Gibraltar's ruling elite puts top judge in the dock

Chief justice claims dossier of charges against him is malicious, as tribunal meets to hear complaints stretching back a decade

The tiny community of Gibraltar is embroiled in a bitter dispute between its chief judge and the powerful establishment figures that run the British territory. At the heart of the row is the reluctance of the territory's chief justice to go along with legal reforms drawn up by the Gibraltar government.

Now Chief Justice Derek Schofield, who has been suspended from his post, faces removal from office after his critics produced a 157-page dossier of complaints, some more than 10 years old. Judge Schofield's supporters claim the case against him is either "demonstrably false" or "malicious".

Tomorrow, Gibraltar's chief minister, Peter Caruana, will confront him at a disciplinary tribunal specially convened to hear the allegations, which include a minor motoring offence, the judge's reluctance to greet the chief minister officially during Christmas visits to the Gibraltar courtrooms and complaints that the judge's wife was too outspoken.

By vigorously defending his judicial independence and challenging the controversial Judicial Services Act, a wide-ranging reform of the judiciary, Judge Schofield is understood to have made enemies among the ruling elite.

The case, which is estimated to cost up to £3m, is being played out amid the splendours of a converted ballroom on Gibraltar's famous Mount, where QCs from London have been flown in to take part in the proceedings. One of the world's leading law firms, Clifford Chance, is acting as solicitor to the tribunal headed by Lord Cullen.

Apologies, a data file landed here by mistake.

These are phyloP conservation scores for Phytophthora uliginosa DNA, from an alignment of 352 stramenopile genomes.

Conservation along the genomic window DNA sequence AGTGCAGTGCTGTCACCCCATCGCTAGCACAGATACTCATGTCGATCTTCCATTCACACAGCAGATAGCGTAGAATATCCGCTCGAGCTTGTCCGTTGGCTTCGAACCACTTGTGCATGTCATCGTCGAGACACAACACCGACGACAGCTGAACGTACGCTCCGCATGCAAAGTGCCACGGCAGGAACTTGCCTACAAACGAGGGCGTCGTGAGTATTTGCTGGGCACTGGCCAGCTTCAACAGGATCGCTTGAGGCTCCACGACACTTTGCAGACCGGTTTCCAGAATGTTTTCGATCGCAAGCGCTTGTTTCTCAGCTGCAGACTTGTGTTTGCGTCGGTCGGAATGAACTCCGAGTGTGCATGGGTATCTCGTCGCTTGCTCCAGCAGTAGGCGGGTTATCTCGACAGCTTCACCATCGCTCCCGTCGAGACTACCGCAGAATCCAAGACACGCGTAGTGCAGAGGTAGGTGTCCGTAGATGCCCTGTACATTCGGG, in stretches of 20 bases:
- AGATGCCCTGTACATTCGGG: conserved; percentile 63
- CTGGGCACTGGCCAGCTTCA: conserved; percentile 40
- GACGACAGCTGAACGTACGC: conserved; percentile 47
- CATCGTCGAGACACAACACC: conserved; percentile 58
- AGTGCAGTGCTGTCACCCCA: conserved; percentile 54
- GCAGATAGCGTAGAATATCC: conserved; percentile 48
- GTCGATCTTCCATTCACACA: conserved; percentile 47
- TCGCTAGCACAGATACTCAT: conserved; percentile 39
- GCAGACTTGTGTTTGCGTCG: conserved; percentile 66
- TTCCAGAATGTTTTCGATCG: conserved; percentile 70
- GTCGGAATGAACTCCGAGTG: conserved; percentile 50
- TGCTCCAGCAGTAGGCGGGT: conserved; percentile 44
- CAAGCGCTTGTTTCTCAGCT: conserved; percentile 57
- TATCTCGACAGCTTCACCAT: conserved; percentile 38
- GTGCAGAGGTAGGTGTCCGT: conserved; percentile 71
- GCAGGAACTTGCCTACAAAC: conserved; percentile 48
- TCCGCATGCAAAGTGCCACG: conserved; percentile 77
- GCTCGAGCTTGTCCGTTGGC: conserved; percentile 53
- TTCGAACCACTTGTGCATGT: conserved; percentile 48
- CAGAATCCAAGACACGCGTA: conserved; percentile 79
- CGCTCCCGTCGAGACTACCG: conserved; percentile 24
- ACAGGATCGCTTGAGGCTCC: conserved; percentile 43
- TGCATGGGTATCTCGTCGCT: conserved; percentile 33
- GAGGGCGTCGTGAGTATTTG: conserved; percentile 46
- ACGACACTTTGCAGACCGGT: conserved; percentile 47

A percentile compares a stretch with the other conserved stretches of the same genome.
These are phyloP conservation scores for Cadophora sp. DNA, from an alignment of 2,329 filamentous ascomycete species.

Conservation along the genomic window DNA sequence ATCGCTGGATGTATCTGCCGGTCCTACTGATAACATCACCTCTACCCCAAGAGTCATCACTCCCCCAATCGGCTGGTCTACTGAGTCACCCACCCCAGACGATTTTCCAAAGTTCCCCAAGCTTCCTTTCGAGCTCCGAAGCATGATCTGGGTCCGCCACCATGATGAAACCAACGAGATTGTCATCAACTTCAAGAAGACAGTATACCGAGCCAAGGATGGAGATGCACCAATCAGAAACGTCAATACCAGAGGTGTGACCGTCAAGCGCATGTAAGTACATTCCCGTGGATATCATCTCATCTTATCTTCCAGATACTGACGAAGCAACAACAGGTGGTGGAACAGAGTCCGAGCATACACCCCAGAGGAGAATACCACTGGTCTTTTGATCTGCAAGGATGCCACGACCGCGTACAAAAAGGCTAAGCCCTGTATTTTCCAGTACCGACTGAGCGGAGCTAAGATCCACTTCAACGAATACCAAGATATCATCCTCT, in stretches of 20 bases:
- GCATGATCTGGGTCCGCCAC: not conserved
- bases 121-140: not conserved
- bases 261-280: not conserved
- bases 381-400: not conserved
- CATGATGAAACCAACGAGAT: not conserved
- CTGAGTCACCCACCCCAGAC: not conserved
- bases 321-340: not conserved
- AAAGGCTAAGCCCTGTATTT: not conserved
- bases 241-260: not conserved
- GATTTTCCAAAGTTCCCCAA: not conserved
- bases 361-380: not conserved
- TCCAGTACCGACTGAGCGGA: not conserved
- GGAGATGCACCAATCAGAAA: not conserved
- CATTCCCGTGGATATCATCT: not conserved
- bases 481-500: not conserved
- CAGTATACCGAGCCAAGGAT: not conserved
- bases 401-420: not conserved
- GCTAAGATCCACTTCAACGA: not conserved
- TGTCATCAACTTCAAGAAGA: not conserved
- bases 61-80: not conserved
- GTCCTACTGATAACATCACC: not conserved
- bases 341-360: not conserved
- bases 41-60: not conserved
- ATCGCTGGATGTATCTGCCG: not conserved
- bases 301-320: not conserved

The tribunal has heard a series of claims and counterclaims about the chief justice, including complaints about his objections to Christmas visits by the chief minister to courtroom staff, which he said were inappropriate. According to a former attorney general, Katherine Dawson, the visits were traditional and good for staff morale. Ms Dawson, who said she was accused by Judge Schofield of being an MI6 spy, spoke of a tense atmosphere among court staff, who were "intimidated" by the chief justice's strong views on the issue.

The deputy registrar, Clive Mendez, told the hearing last week that he held Judge Schofield in high personal regard, but that his position as Gibraltar's top judge had become "untenable". Although the chief justice was hard-working, controversy surrounding his post made it difficult for him to stay on, Mr Mendez said. He emphasised the chief justice had "always treated staff properly". Other tribunal allegations relate to allegedly "extreme" statements made by Mrs Schofield, a lawyer, about the Judicial Services Act and the principle of judicial independence. Critics said the judge should have at least dissociated himself from her remarks. The judge's critics claim he was concerned about the impact of the Act on his own employment. The chief justice abused his position by challenging the Act, they insist.

Antony White, QC, representing the law firms whose complaint to the governor sparked the process leading to the tribunal, claimed the chief justice regularly became "embroiled" in public controversy. He said the judge had occasionally provided material to the press which fuelled public disagreement, instead of stepping back to let the row ease off, as his position required. Mr White said both the chief justice and his wife had "personalised" their objection to the Judicial Services Act by describing it as a legal attempt to drive the judge from office.

James Eadie, QC, for the Gibraltar government, denied the claim the law undermined the judiciary. "Neither the chief minister nor anyone else in the government has ever sought to remove or to hound out the chief justice," he said. The chief justice had failed to demonstrate the "care, restraint and responsibility" that his post demanded, he told the tribunal.